You may also be thinking that this is a “townie vs. baymen” thing. The graph below (source) shows the population breakdown in the province
First, there’s something weird about the data for 1990. The dip of around 25000 in urban population is matched by a corresponding rise in the rural one, perhaps leading you to believe that, for one year, 25000 townies moved to the bay and then returned! I am speculating but do believe its more reasonable to assume that a single large community (maybe CBS, Mount Pearl or Corner Brook, perhaps) was mis-labelled for one year. I’m ignoring that point as an outlier at any rate.
You can see these from the graph:
- The urban population saw a steady rise until around 1980. It dropped during the 1990’s and now remains fairly steady.
- The rural population is showing no great change overall.
There’s room here for all sorts of speculation, of course. The urban rise may well have been a transfer of population from rural to urban, for example. Overall, though, we do seem to be something of a steady state at the moment. There are now more urban dwellers than rural ones but the gulf is not changing markedly.
Is this about Low Earnings?
In a word: no. The graph below (source) shows average weekly earnings by province and territory. The data for NL is shown using larger markers to make it easy to spot. Not surprisingly the largest earnings tend to be in (1) the Northwest Territories and the Yukon, which have a combined population of less than 80,000 and a huge cost of living and (2) steadily-booming Alberta.
Look closely at NL’s position within the rankings. Not only is it significantly ahead of most provinces but it seems to be climbing in status. No doubt this growth is due to an increasingly strong local oil and gas sector but also to the increased reliance on relatively high paying jobs that require residents to take temporary residence in Alberta as they commute to and from high paying “camp jobs” there.
With strong average wages it is difficult to support the notion that any decline–if it even exists–is about money.
The numbers do not seem to support any grandiose claims regarding a rapid decline in population figures. While there may be evidence of a slight decline the high degree of variability from quarter to quarter does not lend credence to any attempts to extrapolate this and to make predictions about the future. Perhaps even more to the point, the recent historical figures show periods of both growth and loss, none of which could have been predicted in advance.
While what follows should be treated with an even greater degree of skepticism, it is hard not to offer up a few possible causal factors that might be at play on quarterly population figures in the near future.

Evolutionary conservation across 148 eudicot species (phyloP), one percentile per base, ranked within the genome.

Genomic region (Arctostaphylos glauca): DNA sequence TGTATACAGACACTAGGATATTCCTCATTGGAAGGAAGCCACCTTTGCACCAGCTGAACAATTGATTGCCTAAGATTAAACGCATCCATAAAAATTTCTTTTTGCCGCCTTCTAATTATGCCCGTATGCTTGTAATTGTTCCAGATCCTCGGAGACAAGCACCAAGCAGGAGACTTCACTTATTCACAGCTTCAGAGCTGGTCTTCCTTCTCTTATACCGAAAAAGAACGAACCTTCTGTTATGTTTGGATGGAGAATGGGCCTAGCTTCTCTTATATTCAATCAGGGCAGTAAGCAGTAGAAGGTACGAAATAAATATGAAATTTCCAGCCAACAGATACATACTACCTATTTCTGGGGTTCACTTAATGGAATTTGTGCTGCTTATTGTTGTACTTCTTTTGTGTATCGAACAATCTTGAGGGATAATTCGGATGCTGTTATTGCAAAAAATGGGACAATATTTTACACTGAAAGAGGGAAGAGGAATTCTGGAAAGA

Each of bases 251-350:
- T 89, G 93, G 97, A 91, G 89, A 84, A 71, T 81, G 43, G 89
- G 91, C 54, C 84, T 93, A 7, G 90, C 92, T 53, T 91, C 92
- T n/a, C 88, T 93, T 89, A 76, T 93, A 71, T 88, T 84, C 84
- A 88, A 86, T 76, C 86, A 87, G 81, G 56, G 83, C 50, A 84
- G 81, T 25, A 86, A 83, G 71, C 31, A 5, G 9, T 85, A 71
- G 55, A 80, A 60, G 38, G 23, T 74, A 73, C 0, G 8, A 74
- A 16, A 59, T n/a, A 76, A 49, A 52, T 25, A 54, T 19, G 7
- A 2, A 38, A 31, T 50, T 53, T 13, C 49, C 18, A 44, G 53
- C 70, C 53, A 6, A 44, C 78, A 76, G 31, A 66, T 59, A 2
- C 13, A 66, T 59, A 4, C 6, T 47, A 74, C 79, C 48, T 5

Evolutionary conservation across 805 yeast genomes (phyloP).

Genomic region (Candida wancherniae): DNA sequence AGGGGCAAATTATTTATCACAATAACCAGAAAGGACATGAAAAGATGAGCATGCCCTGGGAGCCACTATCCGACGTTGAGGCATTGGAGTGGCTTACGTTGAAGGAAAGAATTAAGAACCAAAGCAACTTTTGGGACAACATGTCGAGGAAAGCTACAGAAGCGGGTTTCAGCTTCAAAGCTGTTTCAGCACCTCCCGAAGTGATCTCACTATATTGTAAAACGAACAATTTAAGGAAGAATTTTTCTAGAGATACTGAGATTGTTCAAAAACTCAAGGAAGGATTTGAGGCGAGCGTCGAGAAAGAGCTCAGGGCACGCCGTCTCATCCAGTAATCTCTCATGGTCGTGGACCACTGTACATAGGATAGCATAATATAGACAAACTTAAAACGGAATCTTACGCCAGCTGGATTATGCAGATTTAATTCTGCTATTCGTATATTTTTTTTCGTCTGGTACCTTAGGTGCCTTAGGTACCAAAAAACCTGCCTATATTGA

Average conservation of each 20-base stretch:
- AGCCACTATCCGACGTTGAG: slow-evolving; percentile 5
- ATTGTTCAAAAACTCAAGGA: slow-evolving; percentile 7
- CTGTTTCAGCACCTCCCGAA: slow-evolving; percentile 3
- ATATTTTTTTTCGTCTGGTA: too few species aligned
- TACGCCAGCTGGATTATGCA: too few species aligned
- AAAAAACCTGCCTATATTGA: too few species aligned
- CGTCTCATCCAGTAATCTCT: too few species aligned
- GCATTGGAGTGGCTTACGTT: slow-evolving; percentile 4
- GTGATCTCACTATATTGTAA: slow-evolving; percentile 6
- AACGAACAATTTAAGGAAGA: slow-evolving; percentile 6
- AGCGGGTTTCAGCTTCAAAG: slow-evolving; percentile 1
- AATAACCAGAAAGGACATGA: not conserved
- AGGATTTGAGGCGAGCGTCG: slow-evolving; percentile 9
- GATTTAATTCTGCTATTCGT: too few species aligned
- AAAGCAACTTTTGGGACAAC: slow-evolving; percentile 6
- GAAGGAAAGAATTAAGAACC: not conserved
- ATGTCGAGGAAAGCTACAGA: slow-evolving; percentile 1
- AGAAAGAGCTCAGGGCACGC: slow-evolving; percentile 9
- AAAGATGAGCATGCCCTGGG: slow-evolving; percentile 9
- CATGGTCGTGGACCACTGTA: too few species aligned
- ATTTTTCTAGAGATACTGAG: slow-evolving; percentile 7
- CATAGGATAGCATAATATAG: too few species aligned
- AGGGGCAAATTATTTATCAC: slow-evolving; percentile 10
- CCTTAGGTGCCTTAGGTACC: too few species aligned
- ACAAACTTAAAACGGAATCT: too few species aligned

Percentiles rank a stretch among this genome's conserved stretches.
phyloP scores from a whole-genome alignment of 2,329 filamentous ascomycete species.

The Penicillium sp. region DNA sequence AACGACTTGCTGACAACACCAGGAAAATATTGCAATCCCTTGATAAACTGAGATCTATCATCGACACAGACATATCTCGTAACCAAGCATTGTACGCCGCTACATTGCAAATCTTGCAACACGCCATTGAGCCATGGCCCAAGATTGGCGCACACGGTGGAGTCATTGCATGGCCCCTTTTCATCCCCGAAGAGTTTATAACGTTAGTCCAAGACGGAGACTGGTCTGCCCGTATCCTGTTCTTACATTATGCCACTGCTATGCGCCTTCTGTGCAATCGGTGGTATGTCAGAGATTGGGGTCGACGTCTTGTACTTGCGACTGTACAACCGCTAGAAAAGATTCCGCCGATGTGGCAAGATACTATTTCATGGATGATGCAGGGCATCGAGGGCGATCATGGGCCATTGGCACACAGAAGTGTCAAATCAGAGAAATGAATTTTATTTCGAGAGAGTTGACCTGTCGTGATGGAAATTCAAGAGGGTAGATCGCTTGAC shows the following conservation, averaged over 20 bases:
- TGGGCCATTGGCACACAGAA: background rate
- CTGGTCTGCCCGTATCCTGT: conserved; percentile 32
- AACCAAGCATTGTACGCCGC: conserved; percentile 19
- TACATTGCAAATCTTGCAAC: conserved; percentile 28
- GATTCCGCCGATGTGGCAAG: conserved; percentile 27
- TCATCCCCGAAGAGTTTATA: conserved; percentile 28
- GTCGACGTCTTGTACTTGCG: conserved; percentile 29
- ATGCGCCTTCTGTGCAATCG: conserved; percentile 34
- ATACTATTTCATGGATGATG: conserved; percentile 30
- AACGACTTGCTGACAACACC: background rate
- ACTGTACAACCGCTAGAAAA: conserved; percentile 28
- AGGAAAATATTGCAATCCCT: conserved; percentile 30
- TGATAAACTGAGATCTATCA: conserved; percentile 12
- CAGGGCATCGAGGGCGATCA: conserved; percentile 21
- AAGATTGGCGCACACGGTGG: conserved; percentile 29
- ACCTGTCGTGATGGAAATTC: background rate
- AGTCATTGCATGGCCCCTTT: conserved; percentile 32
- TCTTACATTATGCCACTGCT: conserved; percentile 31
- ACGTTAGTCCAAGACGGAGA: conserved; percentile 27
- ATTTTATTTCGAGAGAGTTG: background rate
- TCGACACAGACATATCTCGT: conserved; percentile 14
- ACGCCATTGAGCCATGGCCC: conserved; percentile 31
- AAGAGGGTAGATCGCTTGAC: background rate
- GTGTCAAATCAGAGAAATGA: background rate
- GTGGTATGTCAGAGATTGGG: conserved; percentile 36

- The increased public confidence that was associated with the Williams administration is now over. This increased uncertainty may be translating to out-migration.
- Jobs in the oil and gas sector pay significantly more than all others. This is a push factor for those who cannot find local employment in that sector.
- The province has an increasing reliance on foreign temporary workers. Their comings and goings will only increase the quarterly variability.
- The province has an increasing reliance on the commuter jobs to northern Alberta. Their comings and goings will also increase the quarterly variability.
As is always the case, attempts to predict the future based on past events should be viewed with skepticism. The future will do it’s thing and we, as citizens, should work to try and spot any trends as best we can and then to try and mitigate any possible negative outcomes. At any rate, we still owe it to ourselves to do so armed with the facts and now just a bit of speculation based on unreliable recent data.
A final word: between the lines of the news article is the implication that a decline in population reflects a general failure, either on behalf of government administration, or on behalf of the province as a whole. One wonders, though, about the validity of this claim. Seen one way, yes, a net drop in population may be reflective of a society in decline. Seem another, though, is also may be a realistic reaction to booming conditions elsewhere. It may not be the case that things are getting worse here, but rather, that they are comparatively so much better in one other place, namely Alberta.